The need to not be alone: a learning experience.

alone for blog

It wasn’t long ago, I can still recall the excitement of knowing I was successfully concluding a period within one of the most important parts of my life: education. I was –again– going through the final stage of writing a thesis, wrapping up some last-minute experiments, having to deal with writing conclusions and discussions, gathering data and justifying how everything made sense. Nothing new to all science grads. However, at the back of my mind I was twice as happier for realizing that a new time in my life had finally come. After almost 8 years in academia and a diploma in each hand I felt –and still feel, with some differences brought about by reality– I was ready to start living out the dream. Once more life has shown me things don’t always go according to plan.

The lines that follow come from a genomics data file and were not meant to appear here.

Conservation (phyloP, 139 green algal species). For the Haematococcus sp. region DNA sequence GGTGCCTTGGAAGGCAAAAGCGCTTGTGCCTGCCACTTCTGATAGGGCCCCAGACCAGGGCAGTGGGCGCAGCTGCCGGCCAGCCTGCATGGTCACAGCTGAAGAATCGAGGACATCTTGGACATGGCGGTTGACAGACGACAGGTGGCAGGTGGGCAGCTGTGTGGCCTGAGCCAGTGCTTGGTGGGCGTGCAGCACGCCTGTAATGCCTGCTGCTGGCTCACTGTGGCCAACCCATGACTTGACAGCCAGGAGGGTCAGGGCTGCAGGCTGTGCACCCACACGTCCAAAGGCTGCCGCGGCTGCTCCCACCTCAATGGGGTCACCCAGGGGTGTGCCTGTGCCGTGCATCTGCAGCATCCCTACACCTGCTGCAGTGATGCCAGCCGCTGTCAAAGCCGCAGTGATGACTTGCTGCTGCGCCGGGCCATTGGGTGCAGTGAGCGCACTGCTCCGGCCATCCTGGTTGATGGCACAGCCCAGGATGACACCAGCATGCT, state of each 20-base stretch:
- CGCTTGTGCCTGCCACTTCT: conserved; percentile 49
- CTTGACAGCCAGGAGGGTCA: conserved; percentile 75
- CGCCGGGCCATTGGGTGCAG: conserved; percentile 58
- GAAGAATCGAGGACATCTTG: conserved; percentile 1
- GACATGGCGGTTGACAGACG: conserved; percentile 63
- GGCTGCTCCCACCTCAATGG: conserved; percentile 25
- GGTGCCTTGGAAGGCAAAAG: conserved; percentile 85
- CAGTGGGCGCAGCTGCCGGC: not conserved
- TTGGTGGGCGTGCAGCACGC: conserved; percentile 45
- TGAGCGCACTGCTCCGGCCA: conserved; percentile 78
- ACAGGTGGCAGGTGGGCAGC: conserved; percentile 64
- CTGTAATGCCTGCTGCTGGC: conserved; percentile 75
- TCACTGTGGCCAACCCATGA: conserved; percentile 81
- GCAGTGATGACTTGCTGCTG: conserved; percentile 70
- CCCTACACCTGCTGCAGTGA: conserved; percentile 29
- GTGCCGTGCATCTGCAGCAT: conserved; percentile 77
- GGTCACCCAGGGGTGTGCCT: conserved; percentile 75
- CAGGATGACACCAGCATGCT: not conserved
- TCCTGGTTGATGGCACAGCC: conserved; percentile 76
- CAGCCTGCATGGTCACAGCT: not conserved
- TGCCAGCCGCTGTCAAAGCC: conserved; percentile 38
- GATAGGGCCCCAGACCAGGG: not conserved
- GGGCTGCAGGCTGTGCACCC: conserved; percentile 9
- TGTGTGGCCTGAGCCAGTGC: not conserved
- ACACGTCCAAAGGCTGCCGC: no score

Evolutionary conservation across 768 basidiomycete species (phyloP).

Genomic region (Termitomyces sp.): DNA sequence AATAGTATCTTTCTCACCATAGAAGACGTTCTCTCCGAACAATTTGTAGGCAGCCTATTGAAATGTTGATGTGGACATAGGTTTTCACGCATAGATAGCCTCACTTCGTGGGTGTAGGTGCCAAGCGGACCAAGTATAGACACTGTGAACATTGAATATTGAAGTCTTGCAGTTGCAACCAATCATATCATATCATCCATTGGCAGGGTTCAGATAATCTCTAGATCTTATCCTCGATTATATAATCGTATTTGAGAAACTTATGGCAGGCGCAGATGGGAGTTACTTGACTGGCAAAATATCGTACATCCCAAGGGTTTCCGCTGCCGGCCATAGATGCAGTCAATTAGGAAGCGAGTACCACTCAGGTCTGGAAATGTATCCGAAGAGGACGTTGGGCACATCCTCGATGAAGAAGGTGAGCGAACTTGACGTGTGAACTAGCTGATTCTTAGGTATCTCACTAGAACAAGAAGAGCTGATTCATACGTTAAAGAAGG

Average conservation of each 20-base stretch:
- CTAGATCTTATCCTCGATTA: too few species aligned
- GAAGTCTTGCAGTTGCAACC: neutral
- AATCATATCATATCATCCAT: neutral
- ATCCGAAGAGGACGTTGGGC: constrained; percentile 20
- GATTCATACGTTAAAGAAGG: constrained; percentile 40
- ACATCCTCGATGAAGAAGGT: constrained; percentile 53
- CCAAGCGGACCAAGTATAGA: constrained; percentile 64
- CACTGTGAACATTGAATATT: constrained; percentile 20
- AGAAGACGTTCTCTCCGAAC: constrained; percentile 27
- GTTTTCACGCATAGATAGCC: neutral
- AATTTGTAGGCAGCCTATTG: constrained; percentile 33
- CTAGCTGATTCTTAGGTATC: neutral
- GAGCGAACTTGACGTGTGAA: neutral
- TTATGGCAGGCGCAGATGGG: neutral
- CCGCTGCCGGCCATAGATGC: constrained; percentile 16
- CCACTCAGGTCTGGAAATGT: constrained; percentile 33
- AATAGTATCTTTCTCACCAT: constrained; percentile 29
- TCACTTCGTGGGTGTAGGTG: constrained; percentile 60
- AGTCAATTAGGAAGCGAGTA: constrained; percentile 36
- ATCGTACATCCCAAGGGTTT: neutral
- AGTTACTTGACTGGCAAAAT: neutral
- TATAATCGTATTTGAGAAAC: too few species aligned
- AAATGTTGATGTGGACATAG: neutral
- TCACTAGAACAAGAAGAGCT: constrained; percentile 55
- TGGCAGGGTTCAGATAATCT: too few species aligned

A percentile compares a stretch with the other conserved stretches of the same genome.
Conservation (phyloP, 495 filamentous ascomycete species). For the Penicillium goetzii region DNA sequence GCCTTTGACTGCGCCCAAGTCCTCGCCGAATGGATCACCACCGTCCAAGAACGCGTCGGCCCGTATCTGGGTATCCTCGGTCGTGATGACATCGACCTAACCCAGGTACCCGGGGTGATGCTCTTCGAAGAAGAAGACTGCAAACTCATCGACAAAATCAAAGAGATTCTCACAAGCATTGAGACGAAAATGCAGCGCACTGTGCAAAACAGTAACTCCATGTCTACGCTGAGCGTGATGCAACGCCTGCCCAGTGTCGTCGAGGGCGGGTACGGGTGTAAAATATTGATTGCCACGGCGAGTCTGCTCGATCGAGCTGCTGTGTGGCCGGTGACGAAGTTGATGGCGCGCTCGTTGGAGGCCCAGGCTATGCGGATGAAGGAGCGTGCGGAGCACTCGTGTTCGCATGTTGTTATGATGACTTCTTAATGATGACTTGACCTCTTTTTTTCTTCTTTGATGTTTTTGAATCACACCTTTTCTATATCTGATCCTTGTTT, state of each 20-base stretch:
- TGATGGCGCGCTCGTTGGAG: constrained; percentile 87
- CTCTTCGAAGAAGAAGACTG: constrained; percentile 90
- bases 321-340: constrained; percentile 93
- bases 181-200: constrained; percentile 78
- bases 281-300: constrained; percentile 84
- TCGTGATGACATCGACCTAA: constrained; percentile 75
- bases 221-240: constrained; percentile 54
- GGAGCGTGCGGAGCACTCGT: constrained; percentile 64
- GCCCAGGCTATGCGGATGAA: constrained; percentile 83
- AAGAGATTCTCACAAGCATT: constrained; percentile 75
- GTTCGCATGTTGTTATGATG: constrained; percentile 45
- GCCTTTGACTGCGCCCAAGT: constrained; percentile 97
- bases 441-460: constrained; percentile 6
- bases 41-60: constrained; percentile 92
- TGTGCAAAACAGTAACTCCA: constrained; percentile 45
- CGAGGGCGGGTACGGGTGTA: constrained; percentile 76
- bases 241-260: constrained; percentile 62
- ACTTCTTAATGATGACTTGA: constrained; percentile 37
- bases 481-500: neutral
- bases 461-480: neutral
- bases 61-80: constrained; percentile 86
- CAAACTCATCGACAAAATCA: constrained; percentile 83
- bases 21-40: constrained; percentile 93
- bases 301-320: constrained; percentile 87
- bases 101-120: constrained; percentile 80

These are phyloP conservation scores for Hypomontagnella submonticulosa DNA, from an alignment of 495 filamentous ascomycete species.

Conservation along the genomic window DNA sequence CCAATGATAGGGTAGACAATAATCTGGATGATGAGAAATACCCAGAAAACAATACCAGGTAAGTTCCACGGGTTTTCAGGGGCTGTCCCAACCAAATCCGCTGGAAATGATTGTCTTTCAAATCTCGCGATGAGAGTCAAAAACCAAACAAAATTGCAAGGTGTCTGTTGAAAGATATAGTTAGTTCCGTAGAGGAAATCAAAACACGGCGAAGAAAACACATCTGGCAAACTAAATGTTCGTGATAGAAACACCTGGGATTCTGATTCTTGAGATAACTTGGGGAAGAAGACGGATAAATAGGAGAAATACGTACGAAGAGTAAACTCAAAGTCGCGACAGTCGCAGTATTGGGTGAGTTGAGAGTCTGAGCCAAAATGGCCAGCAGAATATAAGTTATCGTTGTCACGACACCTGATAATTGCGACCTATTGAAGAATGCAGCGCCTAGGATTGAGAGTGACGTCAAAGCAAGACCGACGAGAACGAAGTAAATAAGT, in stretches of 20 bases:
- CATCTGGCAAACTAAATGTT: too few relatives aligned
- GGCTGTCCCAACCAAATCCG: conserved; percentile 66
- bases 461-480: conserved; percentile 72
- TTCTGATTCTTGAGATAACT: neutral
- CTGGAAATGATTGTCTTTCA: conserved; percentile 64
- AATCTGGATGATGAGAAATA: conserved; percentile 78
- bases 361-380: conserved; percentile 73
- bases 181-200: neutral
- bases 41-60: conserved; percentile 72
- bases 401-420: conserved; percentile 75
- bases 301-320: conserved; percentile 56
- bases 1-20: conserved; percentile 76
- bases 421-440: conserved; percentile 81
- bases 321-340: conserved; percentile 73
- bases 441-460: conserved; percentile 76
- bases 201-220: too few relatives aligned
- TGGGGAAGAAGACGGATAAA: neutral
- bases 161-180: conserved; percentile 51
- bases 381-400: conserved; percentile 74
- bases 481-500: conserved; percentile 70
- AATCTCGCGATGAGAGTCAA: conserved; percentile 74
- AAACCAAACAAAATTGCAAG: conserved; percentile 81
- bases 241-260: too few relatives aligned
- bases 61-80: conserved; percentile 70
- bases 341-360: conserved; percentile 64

Looking for jobs, doing interviews, reading dozens of books about resume writing and cover letter mastering, learning the thousands tricks they recommend  to be savvy about, etc. I knew it! I knew I’d have to go through all this. Let’s be clear, I was not a complete naive dreamer expecting things to happen magically over completing a degree. I followed the situation very closely, I was aware of the great difficulties in landing a first job after graduation and I had examples of colleagues and friends having to go through such process too. However, it’s hard to realize how serious it is until one is actually experiencing it. How do we cope with the hundreds of applications sent and the almost non-existent responses? How to deal with the embarrassment of saying “none” when a hiring manager asks “how many years of experience do you have in the industry?”? We’re recent grads, we will have very little chance to gain any experience at all if we’re systematical and repeatedly denied the chance to start – from the very deep bottom maybe, but at least take the first step. I am not in possession of national statistics –for Canada– about employment rate among youth, though it would be very interesting for everyone to realize the high percentages of recent grads who struggle so hard to land a position. Sometimes not even in the exact area of their expertise but something close enough to let them at least be in the field.